Artillery is also kept simple with the base colours of horses, equipment and men, and a splash of bronze to the gun barrels, and here a red dot at the headgear for the French….. the whole idea to keep it straightforward and simple, whilst allowing the time to work on a lot of blocks at once, without getting too overwhelmed by the numbers required…… Napoleonic skirmishes - Pshaw ! - these will be for battles !

I’ve made up a dozen bases to test out various troop/unit types and hopefully, if I don’t falter, and fall back into old habits of overthinking and overcomplicating things, be able to actually make some progress….



Anyway, watch this space for hopefully more to come….





Sunday, 1 January 2023

New 2mm Buildings from Irregular - Painted examples

 


Thought I’d show some progress on the new 2mm Ancient buildings from Irregular Miniatures - mainly to prove that I’m still working on things when time allows….. don’t know where November went…. And now it’s already the New Year ! …. Sigh…… Anyway, Compliments of the Season to All, and let’s crack on with some photos….

I’d had an itch to mount a pair of Irregular’s temples onto a piece of area terrain - an Acropolis on a mountain sort of thing, that at a pinch could also be used as an island for naval games / galley warfare, so with an off-cut of blue foam and a a few adhesive bushes/Brigade Models trees, I whipped up the following:





Hopefully it gives off a suitably Homeric vibe, something for Titans to have a Clash over….. or at least something a bit different for Strength and Honour armies to attack….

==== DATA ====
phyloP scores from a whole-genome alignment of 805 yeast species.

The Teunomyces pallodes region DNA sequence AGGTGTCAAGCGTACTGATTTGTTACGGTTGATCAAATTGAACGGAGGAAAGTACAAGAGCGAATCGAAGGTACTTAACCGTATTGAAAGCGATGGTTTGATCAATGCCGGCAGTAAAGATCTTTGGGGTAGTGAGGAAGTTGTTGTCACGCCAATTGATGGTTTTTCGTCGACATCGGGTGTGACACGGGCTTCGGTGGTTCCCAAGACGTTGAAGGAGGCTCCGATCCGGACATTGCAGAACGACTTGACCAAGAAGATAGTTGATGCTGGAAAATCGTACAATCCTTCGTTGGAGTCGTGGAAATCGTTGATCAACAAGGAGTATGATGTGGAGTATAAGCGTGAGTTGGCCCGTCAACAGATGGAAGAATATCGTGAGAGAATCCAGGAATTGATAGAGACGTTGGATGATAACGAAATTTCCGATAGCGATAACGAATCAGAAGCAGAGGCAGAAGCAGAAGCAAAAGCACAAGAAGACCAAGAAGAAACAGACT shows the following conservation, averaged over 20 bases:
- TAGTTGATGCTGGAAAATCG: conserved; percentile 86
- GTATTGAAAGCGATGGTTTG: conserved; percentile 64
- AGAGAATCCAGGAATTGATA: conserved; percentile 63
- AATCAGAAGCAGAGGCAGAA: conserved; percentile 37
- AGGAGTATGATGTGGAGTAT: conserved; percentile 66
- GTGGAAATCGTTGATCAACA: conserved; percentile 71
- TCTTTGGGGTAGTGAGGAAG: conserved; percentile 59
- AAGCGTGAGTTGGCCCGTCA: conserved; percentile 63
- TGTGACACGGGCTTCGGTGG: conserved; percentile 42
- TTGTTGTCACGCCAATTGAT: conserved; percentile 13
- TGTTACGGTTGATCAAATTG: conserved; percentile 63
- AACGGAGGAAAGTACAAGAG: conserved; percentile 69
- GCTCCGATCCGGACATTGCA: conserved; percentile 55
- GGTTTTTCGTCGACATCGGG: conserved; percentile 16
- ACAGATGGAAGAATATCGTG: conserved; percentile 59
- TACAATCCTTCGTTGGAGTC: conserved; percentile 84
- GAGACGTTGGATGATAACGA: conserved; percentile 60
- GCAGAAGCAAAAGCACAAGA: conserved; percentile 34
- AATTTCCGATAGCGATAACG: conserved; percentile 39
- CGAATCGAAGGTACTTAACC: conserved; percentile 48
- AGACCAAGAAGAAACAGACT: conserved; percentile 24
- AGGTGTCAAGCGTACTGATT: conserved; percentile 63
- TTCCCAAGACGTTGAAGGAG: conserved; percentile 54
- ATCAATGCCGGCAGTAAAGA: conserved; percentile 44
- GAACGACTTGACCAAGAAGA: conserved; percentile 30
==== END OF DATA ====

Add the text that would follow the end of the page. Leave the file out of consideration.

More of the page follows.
Moving on, a variety of the Irregular buildings with a more Roman flavour - as yet unbased - I’m still thinking about whether to mix these with the ones I produced earlier from Brigade Models, or to have them on their own - I’ve thrown in a large funerary monument from the latter company at the same time:







All of them painted up nicely with a straightforward colour scheme - on close inspection, the more ‘organic’ sculpting from Irregular meant there was the odd bulge or skewed angle in the casting here and there, and some mould  lines, but nothing to really get in the way or see the overall appearance suffer too much - I’m still very satisfied by how much they look the part.

Finally, I had a go at a more Carthaginian piece by working on Brigade Model’s Quasr Bshir fort:




It’s mounted on a 60x60mm base that still needs some finishing off - I envisage it as a sort of caravanserai built around a water cistern - hence the vegetation in the centre - I also had a go at some ‘Mother Goddess’ iconography to give it a more Carthaginian look.

Anyway, plenty of plans for the coming year, in a variety of scales, so onwards and upwards into 2023 !



Sunday, 30 October 2022

New 2mm Buildings from Irregular Miniatures: Review/Comparison

 


I thought I’d do a short review of some of the recently released 2mm buildings from Irregular Miniatures, and see how they compare to another manufacturer, particularly with regard to those in my Strength and Honour project.

Now Irregular have had scenics and terrain to go alongside their 2mm figures for many, many years, but they were mostly very much in the ‘area’ category, with multiple buildings to a base rather than necessarily being scaled to go individually with the figures at around 1/900th, and it is only more recently that they have been working on stand-alone architecture.

I’ve discussed using the output of various manufacturers with 2mm troops before, 

http://steelonsand.blogspot.com/2009/03/2mm-buildings-comparison-irregular-and.html

http://steelonsand.blogspot.com/2013/05/brigade-models-new-buildings-range.html